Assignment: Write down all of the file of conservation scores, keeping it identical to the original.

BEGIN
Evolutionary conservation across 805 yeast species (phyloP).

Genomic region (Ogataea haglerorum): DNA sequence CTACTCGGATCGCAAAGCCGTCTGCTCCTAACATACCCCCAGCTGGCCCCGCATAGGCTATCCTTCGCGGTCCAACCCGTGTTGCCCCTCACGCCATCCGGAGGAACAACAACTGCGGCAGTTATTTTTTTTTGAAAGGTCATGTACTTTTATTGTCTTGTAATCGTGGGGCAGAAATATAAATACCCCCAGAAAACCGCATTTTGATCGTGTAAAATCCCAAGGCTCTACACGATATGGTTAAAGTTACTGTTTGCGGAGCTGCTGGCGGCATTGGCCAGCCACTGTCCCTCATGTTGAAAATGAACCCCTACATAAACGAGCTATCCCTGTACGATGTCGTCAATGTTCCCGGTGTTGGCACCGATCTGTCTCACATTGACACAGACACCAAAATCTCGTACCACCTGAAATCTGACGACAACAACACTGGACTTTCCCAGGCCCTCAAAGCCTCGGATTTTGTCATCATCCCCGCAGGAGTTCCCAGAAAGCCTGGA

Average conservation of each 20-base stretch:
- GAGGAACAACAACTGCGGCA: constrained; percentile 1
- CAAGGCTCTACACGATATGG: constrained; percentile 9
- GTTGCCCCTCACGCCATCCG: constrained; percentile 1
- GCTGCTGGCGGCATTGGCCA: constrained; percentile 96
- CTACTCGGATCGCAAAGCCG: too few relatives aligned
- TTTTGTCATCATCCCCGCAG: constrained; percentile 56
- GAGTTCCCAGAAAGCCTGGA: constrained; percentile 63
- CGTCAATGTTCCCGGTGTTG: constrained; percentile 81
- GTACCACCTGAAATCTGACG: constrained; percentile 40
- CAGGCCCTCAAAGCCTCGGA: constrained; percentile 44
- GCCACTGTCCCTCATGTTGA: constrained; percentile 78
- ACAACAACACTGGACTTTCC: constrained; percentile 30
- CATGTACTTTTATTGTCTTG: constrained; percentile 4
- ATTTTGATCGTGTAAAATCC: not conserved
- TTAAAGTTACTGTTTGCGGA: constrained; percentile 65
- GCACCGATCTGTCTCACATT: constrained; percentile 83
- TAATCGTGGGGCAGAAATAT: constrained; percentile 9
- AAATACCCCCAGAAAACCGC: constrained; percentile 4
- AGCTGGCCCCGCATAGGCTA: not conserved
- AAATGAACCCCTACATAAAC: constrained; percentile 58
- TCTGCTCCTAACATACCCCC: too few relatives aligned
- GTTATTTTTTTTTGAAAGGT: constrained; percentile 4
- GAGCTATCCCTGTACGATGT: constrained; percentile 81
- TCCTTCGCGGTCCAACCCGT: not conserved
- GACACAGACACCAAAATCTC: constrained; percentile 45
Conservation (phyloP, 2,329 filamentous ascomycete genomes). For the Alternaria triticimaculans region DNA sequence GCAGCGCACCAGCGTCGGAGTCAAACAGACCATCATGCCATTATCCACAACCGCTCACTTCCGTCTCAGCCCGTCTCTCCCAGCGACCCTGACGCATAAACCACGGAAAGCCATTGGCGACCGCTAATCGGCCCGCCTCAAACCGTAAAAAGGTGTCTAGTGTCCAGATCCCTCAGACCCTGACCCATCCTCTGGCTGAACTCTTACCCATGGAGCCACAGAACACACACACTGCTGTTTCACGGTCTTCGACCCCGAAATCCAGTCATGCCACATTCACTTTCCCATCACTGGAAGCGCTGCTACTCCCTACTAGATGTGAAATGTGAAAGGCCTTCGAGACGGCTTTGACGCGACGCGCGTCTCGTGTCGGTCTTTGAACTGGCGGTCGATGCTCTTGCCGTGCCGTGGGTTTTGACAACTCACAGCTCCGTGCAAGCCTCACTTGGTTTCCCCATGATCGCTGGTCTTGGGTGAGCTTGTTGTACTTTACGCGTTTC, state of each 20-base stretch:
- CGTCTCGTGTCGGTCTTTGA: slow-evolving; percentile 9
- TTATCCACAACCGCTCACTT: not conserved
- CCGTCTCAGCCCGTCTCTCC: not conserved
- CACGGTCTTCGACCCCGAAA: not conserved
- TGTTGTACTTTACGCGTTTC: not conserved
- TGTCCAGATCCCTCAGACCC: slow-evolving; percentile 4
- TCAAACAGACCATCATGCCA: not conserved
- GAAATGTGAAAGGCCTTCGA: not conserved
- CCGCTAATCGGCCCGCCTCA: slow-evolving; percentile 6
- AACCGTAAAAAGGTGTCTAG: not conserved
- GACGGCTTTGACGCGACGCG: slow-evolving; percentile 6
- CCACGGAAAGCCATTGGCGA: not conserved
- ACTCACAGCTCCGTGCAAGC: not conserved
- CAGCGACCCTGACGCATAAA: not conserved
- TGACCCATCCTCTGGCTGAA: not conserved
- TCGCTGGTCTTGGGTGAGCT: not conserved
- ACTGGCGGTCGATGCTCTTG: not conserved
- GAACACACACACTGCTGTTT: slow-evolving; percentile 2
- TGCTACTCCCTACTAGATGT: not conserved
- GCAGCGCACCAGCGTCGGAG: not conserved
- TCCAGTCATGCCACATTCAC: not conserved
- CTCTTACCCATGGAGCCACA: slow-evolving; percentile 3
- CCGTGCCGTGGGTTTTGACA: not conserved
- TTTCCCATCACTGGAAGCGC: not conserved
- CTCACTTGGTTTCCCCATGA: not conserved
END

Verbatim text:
Evolutionary conservation across 805 yeast species (phyloP).

Genomic region (Ogataea haglerorum): DNA sequence CTACTCGGATCGCAAAGCCGTCTGCTCCTAACATACCCCCAGCTGGCCCCGCATAGGCTATCCTTCGCGGTCCAACCCGTGTTGCCCCTCACGCCATCCGGAGGAACAACAACTGCGGCAGTTATTTTTTTTTGAAAGGTCATGTACTTTTATTGTCTTGTAATCGTGGGGCAGAAATATAAATACCCCCAGAAAACCGCATTTTGATCGTGTAAAATCCCAAGGCTCTACACGATATGGTTAAAGTTACTGTTTGCGGAGCTGCTGGCGGCATTGGCCAGCCACTGTCCCTCATGTTGAAAATGAACCCCTACATAAACGAGCTATCCCTGTACGATGTCGTCAATGTTCCCGGTGTTGGCACCGATCTGTCTCACATTGACACAGACACCAAAATCTCGTACCACCTGAAATCTGACGACAACAACACTGGACTTTCCCAGGCCCTCAAAGCCTCGGATTTTGTCATCATCCCCGCAGGAGTTCCCAGAAAGCCTGGA

Average conservation of each 20-base stretch:
- GAGGAACAACAACTGCGGCA: constrained; percentile 1
- CAAGGCTCTACACGATATGG: constrained; percentile 9
- GTTGCCCCTCACGCCATCCG: constrained; percentile 1
- GCTGCTGGCGGCATTGGCCA: constrained; percentile 96
- CTACTCGGATCGCAAAGCCG: too few relatives aligned
- TTTTGTCATCATCCCCGCAG: constrained; percentile 56
- GAGTTCCCAGAAAGCCTGGA: constrained; percentile 63
- CGTCAATGTTCCCGGTGTTG: constrained; percentile 81
- GTACCACCTGAAATCTGACG: constrained; percentile 40
- CAGGCCCTCAAAGCCTCGGA: constrained; percentile 44
- GCCACTGTCCCTCATGTTGA: constrained; percentile 78
- ACAACAACACTGGACTTTCC: constrained; percentile 30
- CATGTACTTTTATTGTCTTG: constrained; percentile 4
- ATTTTGATCGTGTAAAATCC: not conserved
- TTAAAGTTACTGTTTGCGGA: constrained; percentile 65
- GCACCGATCTGTCTCACATT: constrained; percentile 83
- TAATCGTGGGGCAGAAATAT: constrained; percentile 9
- AAATACCCCCAGAAAACCGC: constrained; percentile 4
- AGCTGGCCCCGCATAGGCTA: not conserved
- AAATGAACCCCTACATAAAC: constrained; percentile 58
- TCTGCTCCTAACATACCCCC: too few relatives aligned
- GTTATTTTTTTTTGAAAGGT: constrained; percentile 4
- GAGCTATCCCTGTACGATGT: constrained; percentile 81
- TCCTTCGCGGTCCAACCCGT: not conserved
- GACACAGACACCAAAATCTC: constrained; percentile 45
Conservation (phyloP, 2,329 filamentous ascomycete genomes). For the Alternaria triticimaculans region DNA sequence GCAGCGCACCAGCGTCGGAGTCAAACAGACCATCATGCCATTATCCACAACCGCTCACTTCCGTCTCAGCCCGTCTCTCCCAGCGACCCTGACGCATAAACCACGGAAAGCCATTGGCGACCGCTAATCGGCCCGCCTCAAACCGTAAAAAGGTGTCTAGTGTCCAGATCCCTCAGACCCTGACCCATCCTCTGGCTGAACTCTTACCCATGGAGCCACAGAACACACACACTGCTGTTTCACGGTCTTCGACCCCGAAATCCAGTCATGCCACATTCACTTTCCCATCACTGGAAGCGCTGCTACTCCCTACTAGATGTGAAATGTGAAAGGCCTTCGAGACGGCTTTGACGCGACGCGCGTCTCGTGTCGGTCTTTGAACTGGCGGTCGATGCTCTTGCCGTGCCGTGGGTTTTGACAACTCACAGCTCCGTGCAAGCCTCACTTGGTTTCCCCATGATCGCTGGTCTTGGGTGAGCTTGTTGTACTTTACGCGTTTC, state of each 20-base stretch:
- CGTCTCGTGTCGGTCTTTGA: slow-evolving; percentile 9
- TTATCCACAACCGCTCACTT: not conserved
- CCGTCTCAGCCCGTCTCTCC: not conserved
- CACGGTCTTCGACCCCGAAA: not conserved
- TGTTGTACTTTACGCGTTTC: not conserved
- TGTCCAGATCCCTCAGACCC: slow-evolving; percentile 4
- TCAAACAGACCATCATGCCA: not conserved
- GAAATGTGAAAGGCCTTCGA: not conserved
- CCGCTAATCGGCCCGCCTCA: slow-evolving; percentile 6
- AACCGTAAAAAGGTGTCTAG: not conserved
- GACGGCTTTGACGCGACGCG: slow-evolving; percentile 6
- CCACGGAAAGCCATTGGCGA: not conserved
- ACTCACAGCTCCGTGCAAGC: not conserved
- CAGCGACCCTGACGCATAAA: not conserved
- TGACCCATCCTCTGGCTGAA: not conserved
- TCGCTGGTCTTGGGTGAGCT: not conserved
- ACTGGCGGTCGATGCTCTTG: not conserved
- GAACACACACACTGCTGTTT: slow-evolving; percentile 2
- TGCTACTCCCTACTAGATGT: not conserved
- GCAGCGCACCAGCGTCGGAG: not conserved
- TCCAGTCATGCCACATTCAC: not conserved
- CTCTTACCCATGGAGCCACA: slow-evolving; percentile 3
- CCGTGCCGTGGGTTTTGACA: not conserved
- TTTCCCATCACTGGAAGCGC: not conserved
- CTCACTTGGTTTCCCCATGA: not conserved